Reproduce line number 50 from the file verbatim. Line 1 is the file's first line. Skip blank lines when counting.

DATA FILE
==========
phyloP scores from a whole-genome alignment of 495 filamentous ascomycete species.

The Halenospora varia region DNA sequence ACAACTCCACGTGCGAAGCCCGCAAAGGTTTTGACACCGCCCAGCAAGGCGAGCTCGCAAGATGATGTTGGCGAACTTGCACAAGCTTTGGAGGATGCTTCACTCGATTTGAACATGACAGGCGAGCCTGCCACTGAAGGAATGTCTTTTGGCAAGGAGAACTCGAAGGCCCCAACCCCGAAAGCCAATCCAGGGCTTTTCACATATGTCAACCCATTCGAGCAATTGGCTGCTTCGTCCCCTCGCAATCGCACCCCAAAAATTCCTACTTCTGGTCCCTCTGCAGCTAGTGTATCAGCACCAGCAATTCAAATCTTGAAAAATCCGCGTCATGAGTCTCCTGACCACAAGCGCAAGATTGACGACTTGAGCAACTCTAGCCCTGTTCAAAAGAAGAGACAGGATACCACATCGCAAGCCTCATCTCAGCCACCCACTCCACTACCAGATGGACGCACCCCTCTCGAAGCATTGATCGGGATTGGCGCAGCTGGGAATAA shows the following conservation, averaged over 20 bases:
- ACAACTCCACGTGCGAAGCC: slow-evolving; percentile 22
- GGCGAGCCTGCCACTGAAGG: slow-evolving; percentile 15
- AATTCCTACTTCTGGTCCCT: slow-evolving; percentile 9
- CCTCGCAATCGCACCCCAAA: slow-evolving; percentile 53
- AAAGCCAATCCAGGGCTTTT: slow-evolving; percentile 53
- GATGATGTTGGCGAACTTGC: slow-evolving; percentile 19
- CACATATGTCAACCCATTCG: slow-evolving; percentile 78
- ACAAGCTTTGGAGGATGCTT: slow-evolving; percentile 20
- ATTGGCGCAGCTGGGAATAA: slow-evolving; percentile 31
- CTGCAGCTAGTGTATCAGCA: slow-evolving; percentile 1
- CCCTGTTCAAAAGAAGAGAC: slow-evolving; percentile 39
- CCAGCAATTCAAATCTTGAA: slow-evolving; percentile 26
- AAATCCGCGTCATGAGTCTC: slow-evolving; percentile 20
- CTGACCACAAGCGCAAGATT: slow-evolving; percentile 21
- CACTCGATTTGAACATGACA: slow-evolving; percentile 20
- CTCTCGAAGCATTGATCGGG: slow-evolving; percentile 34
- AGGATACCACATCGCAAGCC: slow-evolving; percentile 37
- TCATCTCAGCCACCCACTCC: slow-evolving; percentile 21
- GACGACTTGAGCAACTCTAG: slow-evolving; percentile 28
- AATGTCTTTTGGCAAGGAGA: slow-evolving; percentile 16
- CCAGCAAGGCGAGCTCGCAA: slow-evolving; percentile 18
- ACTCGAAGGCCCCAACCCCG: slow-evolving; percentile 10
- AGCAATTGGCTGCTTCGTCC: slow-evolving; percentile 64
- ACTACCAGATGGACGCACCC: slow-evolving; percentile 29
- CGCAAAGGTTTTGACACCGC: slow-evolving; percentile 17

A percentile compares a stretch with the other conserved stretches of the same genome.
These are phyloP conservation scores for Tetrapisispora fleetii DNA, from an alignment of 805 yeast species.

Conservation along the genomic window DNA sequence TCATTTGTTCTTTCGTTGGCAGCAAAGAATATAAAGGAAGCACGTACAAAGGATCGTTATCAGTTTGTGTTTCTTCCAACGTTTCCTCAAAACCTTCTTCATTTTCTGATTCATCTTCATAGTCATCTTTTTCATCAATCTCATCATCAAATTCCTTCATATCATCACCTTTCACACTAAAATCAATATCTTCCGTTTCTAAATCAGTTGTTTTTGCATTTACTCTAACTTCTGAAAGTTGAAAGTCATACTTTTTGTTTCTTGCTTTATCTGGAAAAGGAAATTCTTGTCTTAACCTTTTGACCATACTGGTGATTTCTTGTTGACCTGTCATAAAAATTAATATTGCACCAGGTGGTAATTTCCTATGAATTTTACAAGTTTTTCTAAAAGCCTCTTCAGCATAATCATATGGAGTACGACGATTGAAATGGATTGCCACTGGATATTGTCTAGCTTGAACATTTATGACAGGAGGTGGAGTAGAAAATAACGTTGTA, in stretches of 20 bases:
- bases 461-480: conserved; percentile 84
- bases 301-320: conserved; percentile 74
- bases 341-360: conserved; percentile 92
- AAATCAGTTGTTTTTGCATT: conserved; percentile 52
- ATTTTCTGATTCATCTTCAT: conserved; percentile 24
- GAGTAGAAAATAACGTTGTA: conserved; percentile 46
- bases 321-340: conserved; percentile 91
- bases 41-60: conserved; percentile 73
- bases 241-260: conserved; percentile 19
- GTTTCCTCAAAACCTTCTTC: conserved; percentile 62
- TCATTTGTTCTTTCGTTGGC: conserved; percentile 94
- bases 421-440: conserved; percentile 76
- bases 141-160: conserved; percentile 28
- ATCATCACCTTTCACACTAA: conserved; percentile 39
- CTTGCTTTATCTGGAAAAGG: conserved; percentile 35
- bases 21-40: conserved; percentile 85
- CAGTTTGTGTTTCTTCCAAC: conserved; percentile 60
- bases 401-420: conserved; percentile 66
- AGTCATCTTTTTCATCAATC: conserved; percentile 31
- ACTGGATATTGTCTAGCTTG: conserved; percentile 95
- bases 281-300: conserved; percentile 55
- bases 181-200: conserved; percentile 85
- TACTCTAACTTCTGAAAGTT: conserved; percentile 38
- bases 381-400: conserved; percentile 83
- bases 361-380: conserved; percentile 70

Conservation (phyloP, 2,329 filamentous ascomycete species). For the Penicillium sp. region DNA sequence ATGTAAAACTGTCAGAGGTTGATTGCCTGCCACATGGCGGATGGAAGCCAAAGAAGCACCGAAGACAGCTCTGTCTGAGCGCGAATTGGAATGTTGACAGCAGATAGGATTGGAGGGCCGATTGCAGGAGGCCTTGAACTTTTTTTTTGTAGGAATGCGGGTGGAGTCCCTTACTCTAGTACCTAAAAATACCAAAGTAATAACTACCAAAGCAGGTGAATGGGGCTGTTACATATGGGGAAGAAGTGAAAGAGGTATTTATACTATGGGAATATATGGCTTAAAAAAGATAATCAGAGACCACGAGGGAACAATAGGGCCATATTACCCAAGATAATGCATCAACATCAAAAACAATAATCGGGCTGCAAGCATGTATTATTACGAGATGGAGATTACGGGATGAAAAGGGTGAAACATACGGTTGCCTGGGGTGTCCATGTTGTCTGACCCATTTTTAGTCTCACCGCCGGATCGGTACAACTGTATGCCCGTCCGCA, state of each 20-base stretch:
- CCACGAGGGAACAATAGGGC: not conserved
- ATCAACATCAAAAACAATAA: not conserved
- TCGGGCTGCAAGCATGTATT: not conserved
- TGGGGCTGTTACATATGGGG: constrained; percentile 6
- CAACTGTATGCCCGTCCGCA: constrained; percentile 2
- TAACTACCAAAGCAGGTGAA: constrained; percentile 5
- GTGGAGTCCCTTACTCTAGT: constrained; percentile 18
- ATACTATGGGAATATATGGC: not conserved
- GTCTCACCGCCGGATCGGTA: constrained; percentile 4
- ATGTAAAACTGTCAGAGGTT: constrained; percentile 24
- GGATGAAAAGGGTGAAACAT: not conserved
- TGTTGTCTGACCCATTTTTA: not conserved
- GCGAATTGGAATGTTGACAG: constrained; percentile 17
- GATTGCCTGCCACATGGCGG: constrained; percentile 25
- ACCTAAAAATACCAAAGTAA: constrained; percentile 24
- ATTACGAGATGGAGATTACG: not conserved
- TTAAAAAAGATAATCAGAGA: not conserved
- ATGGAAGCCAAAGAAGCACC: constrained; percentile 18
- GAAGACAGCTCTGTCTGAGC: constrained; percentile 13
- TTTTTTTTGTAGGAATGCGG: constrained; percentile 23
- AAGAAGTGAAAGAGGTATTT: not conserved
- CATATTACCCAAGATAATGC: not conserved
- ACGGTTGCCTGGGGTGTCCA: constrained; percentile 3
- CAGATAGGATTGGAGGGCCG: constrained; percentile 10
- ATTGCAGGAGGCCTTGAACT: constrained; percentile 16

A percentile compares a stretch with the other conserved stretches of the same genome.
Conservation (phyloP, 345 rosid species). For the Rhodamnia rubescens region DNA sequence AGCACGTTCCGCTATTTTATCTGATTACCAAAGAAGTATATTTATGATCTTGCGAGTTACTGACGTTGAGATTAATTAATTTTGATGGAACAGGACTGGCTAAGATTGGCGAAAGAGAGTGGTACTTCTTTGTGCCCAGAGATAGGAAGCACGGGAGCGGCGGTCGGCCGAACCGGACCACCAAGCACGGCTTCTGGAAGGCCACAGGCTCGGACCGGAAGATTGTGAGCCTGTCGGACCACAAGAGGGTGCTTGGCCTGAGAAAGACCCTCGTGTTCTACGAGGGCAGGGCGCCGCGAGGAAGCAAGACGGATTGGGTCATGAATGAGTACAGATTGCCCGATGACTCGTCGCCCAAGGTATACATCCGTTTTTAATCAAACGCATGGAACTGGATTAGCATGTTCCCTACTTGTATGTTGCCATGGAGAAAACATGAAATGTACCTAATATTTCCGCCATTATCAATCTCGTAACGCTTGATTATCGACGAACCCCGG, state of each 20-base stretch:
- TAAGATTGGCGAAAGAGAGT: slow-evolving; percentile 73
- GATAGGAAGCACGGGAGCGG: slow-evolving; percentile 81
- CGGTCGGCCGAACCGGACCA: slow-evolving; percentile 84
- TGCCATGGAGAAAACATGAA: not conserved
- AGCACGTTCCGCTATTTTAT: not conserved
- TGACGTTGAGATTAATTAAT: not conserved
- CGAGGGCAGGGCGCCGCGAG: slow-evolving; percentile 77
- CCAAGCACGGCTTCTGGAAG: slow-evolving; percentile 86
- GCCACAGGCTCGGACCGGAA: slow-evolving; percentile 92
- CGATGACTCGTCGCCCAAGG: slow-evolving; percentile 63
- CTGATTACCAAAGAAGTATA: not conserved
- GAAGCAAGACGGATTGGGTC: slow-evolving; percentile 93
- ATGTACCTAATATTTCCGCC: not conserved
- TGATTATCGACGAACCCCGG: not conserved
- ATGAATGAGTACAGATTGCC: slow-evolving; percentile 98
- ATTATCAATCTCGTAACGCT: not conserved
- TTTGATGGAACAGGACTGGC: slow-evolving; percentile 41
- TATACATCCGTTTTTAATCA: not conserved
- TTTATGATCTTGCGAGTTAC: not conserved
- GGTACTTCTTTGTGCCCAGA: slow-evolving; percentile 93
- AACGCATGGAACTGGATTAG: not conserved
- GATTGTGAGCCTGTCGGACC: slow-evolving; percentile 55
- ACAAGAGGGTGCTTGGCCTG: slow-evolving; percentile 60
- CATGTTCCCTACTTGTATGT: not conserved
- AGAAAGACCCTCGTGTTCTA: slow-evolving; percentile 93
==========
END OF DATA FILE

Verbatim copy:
- ACTGGATATTGTCTAGCTTG: conserved; percentile 95